Take the 2-minute tour ×
Stack Overflow is a question and answer site for professional and enthusiast programmers. It's 100% free, no registration required.

The code snippet below produces an error:

#include <iostream>

using namespace std;

class A
{

public:

  virtual void print() = 0;
};

void test(A x) // ERROR: Abstract class cannot be a parameter type
{
  cout << "Hello" << endl;
}

Is there a solution/workaround for this error other/better than replacing

virtual void print() = 0;  

with

virtual void print() = { }

EDIT: I want to be able to pass any class extending/implementing the base class A as parameter by using polymorphism (i.e. A* x = new B() ; test(x); )

Cheers

share|improve this question
    
Abstarct class by definition should not be instantiated all by itself. It's methods need to be overridden by the derived classes. Just curious, what are you trying to achieve by doing this ? –  Mahesh Jul 10 '12 at 21:17
1  
I want to do something like A x = new B() and pass any class extending/implementing A. I should have specified the question better I guess. –  Cemre Jul 10 '12 at 21:18
1  
Before trying to come up with a solution/workaround we need to understand the problem. The idea of passing an abstract class as a "by value" parameter makes no sense whatsoever. What are you trying to do? –  AnT Jul 10 '12 at 21:19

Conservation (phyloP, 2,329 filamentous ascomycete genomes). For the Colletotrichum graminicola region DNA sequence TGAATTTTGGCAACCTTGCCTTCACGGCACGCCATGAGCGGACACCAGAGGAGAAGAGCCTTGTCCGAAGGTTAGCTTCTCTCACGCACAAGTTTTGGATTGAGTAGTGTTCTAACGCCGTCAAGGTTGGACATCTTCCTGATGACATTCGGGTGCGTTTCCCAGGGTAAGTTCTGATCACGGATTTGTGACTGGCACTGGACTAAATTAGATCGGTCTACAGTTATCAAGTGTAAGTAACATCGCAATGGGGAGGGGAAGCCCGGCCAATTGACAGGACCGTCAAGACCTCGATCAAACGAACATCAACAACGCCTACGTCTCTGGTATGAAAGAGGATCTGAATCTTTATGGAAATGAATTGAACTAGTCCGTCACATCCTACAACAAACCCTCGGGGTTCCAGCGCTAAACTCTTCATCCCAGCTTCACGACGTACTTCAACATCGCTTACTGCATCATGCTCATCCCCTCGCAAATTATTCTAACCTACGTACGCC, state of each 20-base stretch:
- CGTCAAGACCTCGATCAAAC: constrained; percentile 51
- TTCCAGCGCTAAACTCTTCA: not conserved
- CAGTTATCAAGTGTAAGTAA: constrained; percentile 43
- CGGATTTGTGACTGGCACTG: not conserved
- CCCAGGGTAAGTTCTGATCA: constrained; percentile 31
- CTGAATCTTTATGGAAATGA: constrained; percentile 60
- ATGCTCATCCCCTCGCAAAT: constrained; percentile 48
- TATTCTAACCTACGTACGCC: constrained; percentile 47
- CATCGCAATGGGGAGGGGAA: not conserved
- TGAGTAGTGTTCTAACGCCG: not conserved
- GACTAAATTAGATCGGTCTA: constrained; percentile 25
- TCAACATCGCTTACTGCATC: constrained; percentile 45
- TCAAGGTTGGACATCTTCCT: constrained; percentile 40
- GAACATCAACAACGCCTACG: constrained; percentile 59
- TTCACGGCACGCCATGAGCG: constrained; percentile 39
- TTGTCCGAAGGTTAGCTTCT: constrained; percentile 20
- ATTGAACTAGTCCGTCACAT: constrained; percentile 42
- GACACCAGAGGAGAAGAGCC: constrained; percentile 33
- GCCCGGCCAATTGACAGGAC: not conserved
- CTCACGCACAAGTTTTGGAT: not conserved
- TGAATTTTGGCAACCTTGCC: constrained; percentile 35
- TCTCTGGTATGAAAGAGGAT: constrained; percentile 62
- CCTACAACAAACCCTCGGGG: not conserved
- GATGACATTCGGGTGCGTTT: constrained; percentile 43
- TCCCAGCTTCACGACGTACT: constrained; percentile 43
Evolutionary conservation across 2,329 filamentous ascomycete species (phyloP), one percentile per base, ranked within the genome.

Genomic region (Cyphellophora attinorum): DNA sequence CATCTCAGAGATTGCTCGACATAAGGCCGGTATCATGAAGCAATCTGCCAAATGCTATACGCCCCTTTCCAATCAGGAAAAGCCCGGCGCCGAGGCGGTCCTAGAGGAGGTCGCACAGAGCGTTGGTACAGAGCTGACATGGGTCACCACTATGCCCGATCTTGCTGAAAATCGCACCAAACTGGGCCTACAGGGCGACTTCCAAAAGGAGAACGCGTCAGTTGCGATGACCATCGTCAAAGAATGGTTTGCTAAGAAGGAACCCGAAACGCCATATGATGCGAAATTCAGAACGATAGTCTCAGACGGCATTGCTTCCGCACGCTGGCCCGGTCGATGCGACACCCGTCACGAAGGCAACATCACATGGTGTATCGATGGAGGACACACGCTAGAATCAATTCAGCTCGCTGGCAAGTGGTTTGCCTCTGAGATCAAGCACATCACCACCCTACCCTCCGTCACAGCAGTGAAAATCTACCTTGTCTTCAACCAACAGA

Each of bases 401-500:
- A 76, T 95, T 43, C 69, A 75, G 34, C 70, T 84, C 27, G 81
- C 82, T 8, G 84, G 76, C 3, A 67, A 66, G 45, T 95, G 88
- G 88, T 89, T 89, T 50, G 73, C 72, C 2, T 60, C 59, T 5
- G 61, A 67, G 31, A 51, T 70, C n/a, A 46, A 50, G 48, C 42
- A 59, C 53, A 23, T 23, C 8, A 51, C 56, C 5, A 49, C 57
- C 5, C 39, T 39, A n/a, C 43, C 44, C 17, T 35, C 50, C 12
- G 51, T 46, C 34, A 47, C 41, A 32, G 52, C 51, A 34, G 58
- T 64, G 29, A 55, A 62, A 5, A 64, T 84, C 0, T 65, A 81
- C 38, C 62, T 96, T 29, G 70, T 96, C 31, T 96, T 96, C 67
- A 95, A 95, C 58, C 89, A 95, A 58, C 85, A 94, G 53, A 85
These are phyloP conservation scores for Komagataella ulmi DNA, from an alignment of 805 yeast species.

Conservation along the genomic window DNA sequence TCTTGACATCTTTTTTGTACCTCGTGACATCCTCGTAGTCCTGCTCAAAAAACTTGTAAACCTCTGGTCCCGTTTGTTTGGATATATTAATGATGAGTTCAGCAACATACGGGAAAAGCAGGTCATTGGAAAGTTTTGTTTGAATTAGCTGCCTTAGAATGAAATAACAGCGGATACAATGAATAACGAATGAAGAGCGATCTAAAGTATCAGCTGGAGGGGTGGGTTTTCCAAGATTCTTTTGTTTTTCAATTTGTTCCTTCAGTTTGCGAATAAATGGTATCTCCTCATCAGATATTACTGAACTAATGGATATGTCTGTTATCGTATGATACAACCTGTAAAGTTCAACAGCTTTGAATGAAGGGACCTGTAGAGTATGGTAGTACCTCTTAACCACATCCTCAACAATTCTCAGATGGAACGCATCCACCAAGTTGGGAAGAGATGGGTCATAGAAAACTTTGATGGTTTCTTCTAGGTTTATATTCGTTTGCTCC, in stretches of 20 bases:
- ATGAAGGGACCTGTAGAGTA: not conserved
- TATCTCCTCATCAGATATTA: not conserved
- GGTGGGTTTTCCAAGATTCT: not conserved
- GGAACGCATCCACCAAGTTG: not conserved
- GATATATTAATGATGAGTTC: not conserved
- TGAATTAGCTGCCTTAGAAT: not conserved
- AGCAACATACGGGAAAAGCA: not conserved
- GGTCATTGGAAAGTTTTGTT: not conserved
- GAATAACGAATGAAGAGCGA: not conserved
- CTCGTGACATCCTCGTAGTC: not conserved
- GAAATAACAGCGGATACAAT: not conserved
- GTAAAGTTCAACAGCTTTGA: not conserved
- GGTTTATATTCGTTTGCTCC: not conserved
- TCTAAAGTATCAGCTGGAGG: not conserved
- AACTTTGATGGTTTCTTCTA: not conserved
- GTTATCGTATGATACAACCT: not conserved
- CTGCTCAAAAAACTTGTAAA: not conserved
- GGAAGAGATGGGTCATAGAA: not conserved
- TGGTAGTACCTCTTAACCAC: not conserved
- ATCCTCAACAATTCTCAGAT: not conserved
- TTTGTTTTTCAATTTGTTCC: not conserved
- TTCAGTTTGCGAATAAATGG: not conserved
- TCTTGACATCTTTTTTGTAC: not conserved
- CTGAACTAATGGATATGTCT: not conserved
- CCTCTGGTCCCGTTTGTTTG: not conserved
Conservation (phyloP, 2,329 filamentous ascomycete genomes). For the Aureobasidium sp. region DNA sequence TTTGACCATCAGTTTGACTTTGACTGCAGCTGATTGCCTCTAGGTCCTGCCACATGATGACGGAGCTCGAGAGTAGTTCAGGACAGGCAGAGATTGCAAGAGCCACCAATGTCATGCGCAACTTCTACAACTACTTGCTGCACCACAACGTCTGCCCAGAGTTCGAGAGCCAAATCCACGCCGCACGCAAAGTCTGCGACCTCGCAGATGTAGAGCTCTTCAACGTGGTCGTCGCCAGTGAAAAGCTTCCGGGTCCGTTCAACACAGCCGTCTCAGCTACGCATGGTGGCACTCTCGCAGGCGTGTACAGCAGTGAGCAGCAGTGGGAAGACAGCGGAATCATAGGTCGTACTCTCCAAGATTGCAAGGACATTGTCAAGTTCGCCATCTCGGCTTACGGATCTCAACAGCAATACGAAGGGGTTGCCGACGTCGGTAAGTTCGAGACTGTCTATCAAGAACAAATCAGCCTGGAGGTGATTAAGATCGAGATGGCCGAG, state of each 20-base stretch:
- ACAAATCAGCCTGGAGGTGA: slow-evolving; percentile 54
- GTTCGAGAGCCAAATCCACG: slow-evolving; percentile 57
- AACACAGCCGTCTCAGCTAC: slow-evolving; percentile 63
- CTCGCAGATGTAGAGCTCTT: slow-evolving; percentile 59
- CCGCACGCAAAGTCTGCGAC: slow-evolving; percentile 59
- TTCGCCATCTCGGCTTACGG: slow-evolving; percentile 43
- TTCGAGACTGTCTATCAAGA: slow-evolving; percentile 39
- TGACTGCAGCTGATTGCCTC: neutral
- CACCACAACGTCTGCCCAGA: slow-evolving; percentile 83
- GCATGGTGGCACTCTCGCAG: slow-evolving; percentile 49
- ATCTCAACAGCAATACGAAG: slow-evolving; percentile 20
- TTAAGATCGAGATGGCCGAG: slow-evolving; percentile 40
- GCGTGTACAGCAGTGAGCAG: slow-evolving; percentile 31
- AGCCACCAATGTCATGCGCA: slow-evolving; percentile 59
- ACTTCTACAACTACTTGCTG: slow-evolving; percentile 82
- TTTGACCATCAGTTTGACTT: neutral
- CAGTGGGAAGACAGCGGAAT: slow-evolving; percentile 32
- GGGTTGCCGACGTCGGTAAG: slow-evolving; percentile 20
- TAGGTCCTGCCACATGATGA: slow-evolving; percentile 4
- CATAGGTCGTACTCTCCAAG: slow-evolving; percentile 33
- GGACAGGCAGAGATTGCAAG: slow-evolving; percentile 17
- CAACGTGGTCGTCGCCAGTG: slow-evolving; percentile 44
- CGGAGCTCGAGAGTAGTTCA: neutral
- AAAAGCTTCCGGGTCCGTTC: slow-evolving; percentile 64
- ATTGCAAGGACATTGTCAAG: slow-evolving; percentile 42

1  
@Cemre: For that to work, you have to pass your A either by reference or by pointer. This will also take care of the error. Passing by value simply will not work for more reasons than one. –  AnT Jul 10 '12 at 21:20
1  
@Cemre Polymorphism works only for pointers/references. Keep the print() as pure virtual in A while implementing it B. Change the test parameter type to what @dasblinkenlight suggested. –  Mahesh Jul 10 '12 at 21:21

2 Answers 2

up vote 9 down vote accepted

Since you cannot instantiate an abstract class, passing one by value is almost certainly an error; you need to pass it by pointer or by reference:

void test(A& x) ...

or

void test(A* x) ...

Passing by value will result in object slicing, with is nearly guaranteed to have unexpected (in a bad way) consequences, so the compiler flags it as an error.

share|improve this answer
1  
I'd say it's certainly guaranteed. –  Luchian Grigore Jul 10 '12 at 21:20
    
@LuchianGrigore You are right, the slicing will always occur, even when there are no additional data members to slice off, because the vtable will be "sliced off" to that of the base class. –  dasblinkenlight Jul 10 '12 at 21:26

Of course, change the signature:

void test(A& x)
//or
void test(const A& x)
//or
void test(A* x)

The reason your version doesn't work is because an object of type A doesn't logically make sense. It's abstract. Passing a reference or pointer goes around this because the actual type passed as parameter is not A, but an implementing class of A (derived concrete class).

share|improve this answer

Your Answer

 
discard

By posting your answer, you agree to the privacy policy and terms of service.

Not the answer you're looking for? Browse other questions tagged or ask your own question.